Wednesday, February 06, 2008
Iran reformists sharply lower election hopeshttp://news.yahoo.com/s/afp/20080206/wl_mideast_afp/iranpoliticsvote_080206190221&printer=1;_ylt=AuwFP1F2QqEraB18YljtbTqbOrgF
by Farhad Pouladi
Wed Feb 6, 2:02 PM ET
Iran's disgruntled reformists have drastically scaled down their expectations for parliamentary elections next month after the authorities disqualified half their candidates, the press reported Wednesday.
Reformists had been hoping to mount a serious challenge to the conservative domination of parliament and create a springboard for returning to power in 2009 presidential elections.
But the spokesman for the umbrella coalition of reformist parties, Abdollah Nasseri, said his forces were only competitive in 10 percent of parliamentary constituencies after the mass vetoing of candidates by interior ministry committees.
"We had concluded that we could compete for one-third of the 290 seats, but unfortunately... even under the best scenario we can now compete for only 10 percent of the seats," he was quoted as saying.
Even the reformist-minded grandson of Iran's revolutionary leader Ayatollah Ruhollah Khomeini, Ali Eshraghi, was disqualified, the Kargozaran newspaper reported.
He told the newspaper that inspectors had asked his neighbours questions about his personal life in order to assess his suitability.
"I was shocked to discover that the questions tackled whether I prayed daily, if I fasted, if I wore a suit, if I shaved, and if I smoked and what kind of car I drove."
Eshraghi said he would not be appealing against the decision. "If the credentials of imam's (Khomeini's) grandson are not validated who should I complain to?"
The interior ministry in the first phase of the vetting process last month banned more than 2,000 mainly reformist candidates from standing in the March 14 elections, a move Nasseri has said applied to half of his coalition's hopefuls.
In order to pass the vetting process, candidates must meet a host of criteria, one of which is sufficient loyalty to Iran's Islamic system.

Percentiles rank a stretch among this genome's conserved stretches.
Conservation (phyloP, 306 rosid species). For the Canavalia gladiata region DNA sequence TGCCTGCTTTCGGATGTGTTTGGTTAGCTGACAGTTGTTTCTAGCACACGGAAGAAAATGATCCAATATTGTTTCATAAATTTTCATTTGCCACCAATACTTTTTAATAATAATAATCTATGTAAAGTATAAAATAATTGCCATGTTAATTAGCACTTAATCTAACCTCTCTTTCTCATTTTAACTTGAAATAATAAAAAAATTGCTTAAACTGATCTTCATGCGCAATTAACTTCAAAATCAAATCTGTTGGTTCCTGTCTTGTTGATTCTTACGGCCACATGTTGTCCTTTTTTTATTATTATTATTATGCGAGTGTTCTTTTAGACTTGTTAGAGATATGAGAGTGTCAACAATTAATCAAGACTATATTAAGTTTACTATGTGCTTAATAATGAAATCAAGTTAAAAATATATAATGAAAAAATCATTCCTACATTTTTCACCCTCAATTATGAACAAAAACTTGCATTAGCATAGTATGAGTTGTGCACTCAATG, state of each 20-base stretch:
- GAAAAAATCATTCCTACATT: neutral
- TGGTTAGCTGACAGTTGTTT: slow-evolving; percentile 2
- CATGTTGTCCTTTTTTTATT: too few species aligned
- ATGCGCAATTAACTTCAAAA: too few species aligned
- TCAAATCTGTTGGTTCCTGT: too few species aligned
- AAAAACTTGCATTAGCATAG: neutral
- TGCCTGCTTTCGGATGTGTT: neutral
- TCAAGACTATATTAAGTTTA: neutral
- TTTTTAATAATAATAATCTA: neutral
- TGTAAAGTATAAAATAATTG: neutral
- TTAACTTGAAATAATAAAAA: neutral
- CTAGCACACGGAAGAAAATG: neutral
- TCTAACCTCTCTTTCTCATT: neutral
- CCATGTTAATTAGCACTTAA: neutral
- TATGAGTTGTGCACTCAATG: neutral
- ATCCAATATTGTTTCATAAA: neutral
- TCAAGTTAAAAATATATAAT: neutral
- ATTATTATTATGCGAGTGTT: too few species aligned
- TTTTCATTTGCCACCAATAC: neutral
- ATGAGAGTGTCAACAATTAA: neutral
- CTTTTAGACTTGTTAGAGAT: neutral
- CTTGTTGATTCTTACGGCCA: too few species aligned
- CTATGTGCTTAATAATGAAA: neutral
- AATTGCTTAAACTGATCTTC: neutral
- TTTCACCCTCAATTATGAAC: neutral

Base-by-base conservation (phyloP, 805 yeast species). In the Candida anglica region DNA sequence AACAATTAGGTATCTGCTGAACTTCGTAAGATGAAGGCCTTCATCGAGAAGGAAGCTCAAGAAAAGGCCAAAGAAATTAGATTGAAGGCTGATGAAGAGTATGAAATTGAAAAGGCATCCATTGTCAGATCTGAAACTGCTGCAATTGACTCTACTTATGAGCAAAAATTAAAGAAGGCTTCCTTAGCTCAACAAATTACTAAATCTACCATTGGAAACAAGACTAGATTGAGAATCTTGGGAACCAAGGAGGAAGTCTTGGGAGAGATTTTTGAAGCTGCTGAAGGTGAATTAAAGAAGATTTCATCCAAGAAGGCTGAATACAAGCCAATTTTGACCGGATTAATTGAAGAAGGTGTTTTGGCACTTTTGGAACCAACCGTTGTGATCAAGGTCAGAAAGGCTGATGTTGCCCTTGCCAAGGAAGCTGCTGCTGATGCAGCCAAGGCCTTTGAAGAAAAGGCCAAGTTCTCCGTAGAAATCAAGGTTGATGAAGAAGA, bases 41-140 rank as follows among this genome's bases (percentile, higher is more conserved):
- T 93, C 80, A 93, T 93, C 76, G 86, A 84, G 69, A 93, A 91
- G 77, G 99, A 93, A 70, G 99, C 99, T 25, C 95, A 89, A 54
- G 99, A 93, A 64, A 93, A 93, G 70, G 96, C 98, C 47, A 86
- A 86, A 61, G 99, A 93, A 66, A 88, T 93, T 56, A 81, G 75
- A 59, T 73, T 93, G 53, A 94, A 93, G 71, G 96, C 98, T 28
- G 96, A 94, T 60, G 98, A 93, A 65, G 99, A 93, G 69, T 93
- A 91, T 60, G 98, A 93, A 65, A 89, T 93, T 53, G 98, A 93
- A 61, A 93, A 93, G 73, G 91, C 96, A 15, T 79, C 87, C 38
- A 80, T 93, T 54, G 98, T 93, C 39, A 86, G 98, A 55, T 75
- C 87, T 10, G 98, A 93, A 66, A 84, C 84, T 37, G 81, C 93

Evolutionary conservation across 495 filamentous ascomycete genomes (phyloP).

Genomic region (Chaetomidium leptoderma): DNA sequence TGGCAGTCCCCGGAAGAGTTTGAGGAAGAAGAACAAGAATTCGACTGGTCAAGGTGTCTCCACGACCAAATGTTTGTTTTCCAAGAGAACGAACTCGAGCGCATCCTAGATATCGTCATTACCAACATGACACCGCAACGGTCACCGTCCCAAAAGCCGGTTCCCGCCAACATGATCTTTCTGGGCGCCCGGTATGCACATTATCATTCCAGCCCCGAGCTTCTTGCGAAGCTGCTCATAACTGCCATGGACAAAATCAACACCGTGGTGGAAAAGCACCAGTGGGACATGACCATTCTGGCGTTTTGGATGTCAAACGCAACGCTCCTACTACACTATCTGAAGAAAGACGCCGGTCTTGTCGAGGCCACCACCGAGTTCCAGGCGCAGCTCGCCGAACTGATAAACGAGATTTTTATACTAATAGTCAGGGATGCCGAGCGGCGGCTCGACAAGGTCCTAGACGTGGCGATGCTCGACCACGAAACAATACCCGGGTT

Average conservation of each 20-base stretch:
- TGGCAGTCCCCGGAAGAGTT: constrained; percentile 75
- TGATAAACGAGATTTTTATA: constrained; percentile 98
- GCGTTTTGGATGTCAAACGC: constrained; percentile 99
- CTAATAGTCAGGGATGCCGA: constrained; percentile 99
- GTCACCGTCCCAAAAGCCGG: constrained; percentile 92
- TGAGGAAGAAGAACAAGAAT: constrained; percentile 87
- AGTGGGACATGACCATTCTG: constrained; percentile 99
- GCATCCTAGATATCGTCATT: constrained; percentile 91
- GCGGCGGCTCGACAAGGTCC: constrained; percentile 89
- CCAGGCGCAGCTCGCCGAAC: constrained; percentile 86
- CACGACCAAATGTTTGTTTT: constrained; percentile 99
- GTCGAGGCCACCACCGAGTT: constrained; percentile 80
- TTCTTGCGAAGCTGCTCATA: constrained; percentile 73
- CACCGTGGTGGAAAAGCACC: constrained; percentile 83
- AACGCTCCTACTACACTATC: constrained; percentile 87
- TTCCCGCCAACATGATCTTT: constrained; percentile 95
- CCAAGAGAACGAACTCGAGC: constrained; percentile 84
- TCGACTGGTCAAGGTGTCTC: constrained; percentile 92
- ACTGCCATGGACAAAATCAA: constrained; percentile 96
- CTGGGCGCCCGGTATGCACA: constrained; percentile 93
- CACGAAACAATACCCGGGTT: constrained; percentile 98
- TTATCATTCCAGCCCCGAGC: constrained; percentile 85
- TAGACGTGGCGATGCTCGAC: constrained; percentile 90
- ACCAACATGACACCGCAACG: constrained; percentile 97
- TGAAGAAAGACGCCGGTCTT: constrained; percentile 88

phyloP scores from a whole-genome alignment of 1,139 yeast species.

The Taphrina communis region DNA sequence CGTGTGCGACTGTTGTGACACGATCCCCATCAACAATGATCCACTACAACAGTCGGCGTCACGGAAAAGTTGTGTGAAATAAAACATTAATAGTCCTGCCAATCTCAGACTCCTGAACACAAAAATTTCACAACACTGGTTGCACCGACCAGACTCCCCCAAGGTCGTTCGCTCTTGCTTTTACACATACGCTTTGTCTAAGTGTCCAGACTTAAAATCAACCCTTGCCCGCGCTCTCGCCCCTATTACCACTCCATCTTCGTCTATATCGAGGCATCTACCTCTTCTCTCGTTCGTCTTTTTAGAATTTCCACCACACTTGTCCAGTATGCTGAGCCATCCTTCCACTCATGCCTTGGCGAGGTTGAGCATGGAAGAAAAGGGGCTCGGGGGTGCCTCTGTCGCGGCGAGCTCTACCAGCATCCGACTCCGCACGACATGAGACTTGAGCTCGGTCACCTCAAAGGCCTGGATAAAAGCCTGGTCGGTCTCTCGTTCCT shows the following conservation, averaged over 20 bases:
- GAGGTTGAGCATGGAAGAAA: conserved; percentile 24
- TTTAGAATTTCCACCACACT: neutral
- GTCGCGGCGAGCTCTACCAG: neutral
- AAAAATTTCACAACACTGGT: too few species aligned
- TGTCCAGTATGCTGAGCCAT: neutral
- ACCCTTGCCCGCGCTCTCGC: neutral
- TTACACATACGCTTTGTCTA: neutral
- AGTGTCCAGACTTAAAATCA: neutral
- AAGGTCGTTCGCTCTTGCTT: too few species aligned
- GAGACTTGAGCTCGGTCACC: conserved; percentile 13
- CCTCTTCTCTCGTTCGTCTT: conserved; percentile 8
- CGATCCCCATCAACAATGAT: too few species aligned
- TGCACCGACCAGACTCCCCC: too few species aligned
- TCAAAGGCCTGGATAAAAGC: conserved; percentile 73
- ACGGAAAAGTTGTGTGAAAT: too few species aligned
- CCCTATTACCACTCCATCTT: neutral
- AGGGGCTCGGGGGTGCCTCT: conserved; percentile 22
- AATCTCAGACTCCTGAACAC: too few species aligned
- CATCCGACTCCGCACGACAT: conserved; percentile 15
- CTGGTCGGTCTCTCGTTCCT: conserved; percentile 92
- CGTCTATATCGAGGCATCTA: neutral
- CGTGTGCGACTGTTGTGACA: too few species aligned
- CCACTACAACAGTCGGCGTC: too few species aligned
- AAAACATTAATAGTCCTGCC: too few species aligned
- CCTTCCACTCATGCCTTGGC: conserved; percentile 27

The final say over who can stand in the election lies with the hardline unelected vetting body, the Guardians' Council.
Ahead of the last elections in 2004, the Guardians' Council banned more than 2,000 candidates, leading the way for the conservatives to seize control of parliament from the reformists.
But Nasseri, whose comments were published by most reformist newspapers, denied that
reformists would encourage people to boycott the vote after the disqualifications.
"Though dissatisfaction among the candidates remains, the reformist parties who are members of this coalition should furnish the ground for participation by the people to consolidate political and social participation," he said.
Three leading rivals of hardline President Mahmoud Ahmadinejad -- former presidents Mohammad Khatami, a reformist, Akbar Hashemi Rafsanjani, a pragmatic conservative and former speaker Mehdi Karroubi -- met last week to discuss how to lift the ban.
The reformist list is being strongly backed by Khatami and also includes members of Rafsanjani's faction. However the independently minded Karroubi has also been running a separate reformist list.
Meanwhile, Iran's conservative former top nuclear negotiator Ali Larijani, who has been tipped to run on a separate list from allies of Ahmadinejad, made a rare attack on the president's economic policies.
"By throwing around money, we cannot have development," he told the ISNA news agency.
"Development will only happen if the production is done by the people. This will not be realised by throwing around money and increasing liquidity, this will only result in inflation."